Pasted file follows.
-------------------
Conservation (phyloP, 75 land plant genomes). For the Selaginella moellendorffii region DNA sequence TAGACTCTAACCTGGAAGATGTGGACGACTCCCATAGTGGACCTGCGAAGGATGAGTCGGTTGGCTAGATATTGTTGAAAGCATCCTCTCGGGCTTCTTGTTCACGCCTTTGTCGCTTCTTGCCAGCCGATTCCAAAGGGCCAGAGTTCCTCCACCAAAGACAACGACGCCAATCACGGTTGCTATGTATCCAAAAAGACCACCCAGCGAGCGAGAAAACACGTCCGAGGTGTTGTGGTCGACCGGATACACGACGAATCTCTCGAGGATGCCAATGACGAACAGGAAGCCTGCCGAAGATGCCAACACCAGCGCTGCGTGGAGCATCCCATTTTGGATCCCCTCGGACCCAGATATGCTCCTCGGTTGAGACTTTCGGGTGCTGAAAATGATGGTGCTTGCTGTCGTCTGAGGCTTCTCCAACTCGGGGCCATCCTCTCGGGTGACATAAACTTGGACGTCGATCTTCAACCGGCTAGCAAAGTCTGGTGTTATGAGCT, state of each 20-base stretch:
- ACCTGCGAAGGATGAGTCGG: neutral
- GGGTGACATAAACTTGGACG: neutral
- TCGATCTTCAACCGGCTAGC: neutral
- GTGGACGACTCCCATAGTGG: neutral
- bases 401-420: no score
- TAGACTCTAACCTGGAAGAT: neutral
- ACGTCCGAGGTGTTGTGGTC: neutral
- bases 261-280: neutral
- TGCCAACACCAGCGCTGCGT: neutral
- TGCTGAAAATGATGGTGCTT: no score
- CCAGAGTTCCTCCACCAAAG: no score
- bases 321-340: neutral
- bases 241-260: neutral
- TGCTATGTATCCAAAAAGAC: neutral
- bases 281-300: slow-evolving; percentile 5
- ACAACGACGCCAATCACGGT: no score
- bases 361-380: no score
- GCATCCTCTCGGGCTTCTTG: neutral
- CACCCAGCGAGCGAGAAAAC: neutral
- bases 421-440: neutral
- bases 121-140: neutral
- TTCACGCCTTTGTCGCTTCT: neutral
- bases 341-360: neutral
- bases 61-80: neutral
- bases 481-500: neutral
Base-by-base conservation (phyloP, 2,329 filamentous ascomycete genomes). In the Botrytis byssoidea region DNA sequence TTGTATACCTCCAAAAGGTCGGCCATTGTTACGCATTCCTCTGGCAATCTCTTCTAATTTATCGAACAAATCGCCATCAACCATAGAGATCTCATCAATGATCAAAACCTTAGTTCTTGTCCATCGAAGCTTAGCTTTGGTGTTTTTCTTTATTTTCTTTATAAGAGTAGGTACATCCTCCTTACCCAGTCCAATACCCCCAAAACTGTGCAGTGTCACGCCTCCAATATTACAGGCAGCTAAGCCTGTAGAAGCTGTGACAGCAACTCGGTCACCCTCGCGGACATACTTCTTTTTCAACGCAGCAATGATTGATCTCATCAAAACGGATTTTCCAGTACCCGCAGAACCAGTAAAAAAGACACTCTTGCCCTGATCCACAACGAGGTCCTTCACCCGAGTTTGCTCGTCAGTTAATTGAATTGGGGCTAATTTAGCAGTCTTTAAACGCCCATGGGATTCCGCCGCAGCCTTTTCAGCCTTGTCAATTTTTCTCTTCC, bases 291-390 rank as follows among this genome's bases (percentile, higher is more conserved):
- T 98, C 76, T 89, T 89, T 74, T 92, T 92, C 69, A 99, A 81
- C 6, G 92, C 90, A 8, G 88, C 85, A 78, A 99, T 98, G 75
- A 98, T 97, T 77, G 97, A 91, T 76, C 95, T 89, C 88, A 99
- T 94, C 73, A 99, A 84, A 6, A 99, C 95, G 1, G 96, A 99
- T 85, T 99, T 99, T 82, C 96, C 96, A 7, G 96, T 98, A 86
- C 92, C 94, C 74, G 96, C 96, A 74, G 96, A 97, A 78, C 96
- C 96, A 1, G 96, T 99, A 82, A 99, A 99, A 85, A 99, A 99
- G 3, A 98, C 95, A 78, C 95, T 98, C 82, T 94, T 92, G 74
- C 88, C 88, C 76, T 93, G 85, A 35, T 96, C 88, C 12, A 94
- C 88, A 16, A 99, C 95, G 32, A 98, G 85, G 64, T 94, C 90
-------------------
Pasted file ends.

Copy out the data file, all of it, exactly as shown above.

Conservation (phyloP, 75 land plant genomes). For the Selaginella moellendorffii region DNA sequence TAGACTCTAACCTGGAAGATGTGGACGACTCCCATAGTGGACCTGCGAAGGATGAGTCGGTTGGCTAGATATTGTTGAAAGCATCCTCTCGGGCTTCTTGTTCACGCCTTTGTCGCTTCTTGCCAGCCGATTCCAAAGGGCCAGAGTTCCTCCACCAAAGACAACGACGCCAATCACGGTTGCTATGTATCCAAAAAGACCACCCAGCGAGCGAGAAAACACGTCCGAGGTGTTGTGGTCGACCGGATACACGACGAATCTCTCGAGGATGCCAATGACGAACAGGAAGCCTGCCGAAGATGCCAACACCAGCGCTGCGTGGAGCATCCCATTTTGGATCCCCTCGGACCCAGATATGCTCCTCGGTTGAGACTTTCGGGTGCTGAAAATGATGGTGCTTGCTGTCGTCTGAGGCTTCTCCAACTCGGGGCCATCCTCTCGGGTGACATAAACTTGGACGTCGATCTTCAACCGGCTAGCAAAGTCTGGTGTTATGAGCT, state of each 20-base stretch:
- ACCTGCGAAGGATGAGTCGG: neutral
- GGGTGACATAAACTTGGACG: neutral
- TCGATCTTCAACCGGCTAGC: neutral
- GTGGACGACTCCCATAGTGG: neutral
- bases 401-420: no score
- TAGACTCTAACCTGGAAGAT: neutral
- ACGTCCGAGGTGTTGTGGTC: neutral
- bases 261-280: neutral
- TGCCAACACCAGCGCTGCGT: neutral
- TGCTGAAAATGATGGTGCTT: no score
- CCAGAGTTCCTCCACCAAAG: no score
- bases 321-340: neutral
- bases 241-260: neutral
- TGCTATGTATCCAAAAAGAC: neutral
- bases 281-300: slow-evolving; percentile 5
- ACAACGACGCCAATCACGGT: no score
- bases 361-380: no score
- GCATCCTCTCGGGCTTCTTG: neutral
- CACCCAGCGAGCGAGAAAAC: neutral
- bases 421-440: neutral
- bases 121-140: neutral
- TTCACGCCTTTGTCGCTTCT: neutral
- bases 341-360: neutral
- bases 61-80: neutral
- bases 481-500: neutral
Base-by-base conservation (phyloP, 2,329 filamentous ascomycete genomes). In the Botrytis byssoidea region DNA sequence TTGTATACCTCCAAAAGGTCGGCCATTGTTACGCATTCCTCTGGCAATCTCTTCTAATTTATCGAACAAATCGCCATCAACCATAGAGATCTCATCAATGATCAAAACCTTAGTTCTTGTCCATCGAAGCTTAGCTTTGGTGTTTTTCTTTATTTTCTTTATAAGAGTAGGTACATCCTCCTTACCCAGTCCAATACCCCCAAAACTGTGCAGTGTCACGCCTCCAATATTACAGGCAGCTAAGCCTGTAGAAGCTGTGACAGCAACTCGGTCACCCTCGCGGACATACTTCTTTTTCAACGCAGCAATGATTGATCTCATCAAAACGGATTTTCCAGTACCCGCAGAACCAGTAAAAAAGACACTCTTGCCCTGATCCACAACGAGGTCCTTCACCCGAGTTTGCTCGTCAGTTAATTGAATTGGGGCTAATTTAGCAGTCTTTAAACGCCCATGGGATTCCGCCGCAGCCTTTTCAGCCTTGTCAATTTTTCTCTTCC, bases 291-390 rank as follows among this genome's bases (percentile, higher is more conserved):
- T 98, C 76, T 89, T 89, T 74, T 92, T 92, C 69, A 99, A 81
- C 6, G 92, C 90, A 8, G 88, C 85, A 78, A 99, T 98, G 75
- A 98, T 97, T 77, G 97, A 91, T 76, C 95, T 89, C 88, A 99
- T 94, C 73, A 99, A 84, A 6, A 99, C 95, G 1, G 96, A 99
- T 85, T 99, T 99, T 82, C 96, C 96, A 7, G 96, T 98, A 86
- C 92, C 94, C 74, G 96, C 96, A 74, G 96, A 97, A 78, C 96
- C 96, A 1, G 96, T 99, A 82, A 99, A 99, A 85, A 99, A 99
- G 3, A 98, C 95, A 78, C 95, T 98, C 82, T 94, T 92, G 74
- C 88, C 88, C 76, T 93, G 85, A 35, T 96, C 88, C 12, A 94
- C 88, A 16, A 99, C 95, G 32, A 98, G 85, G 64, T 94, C 90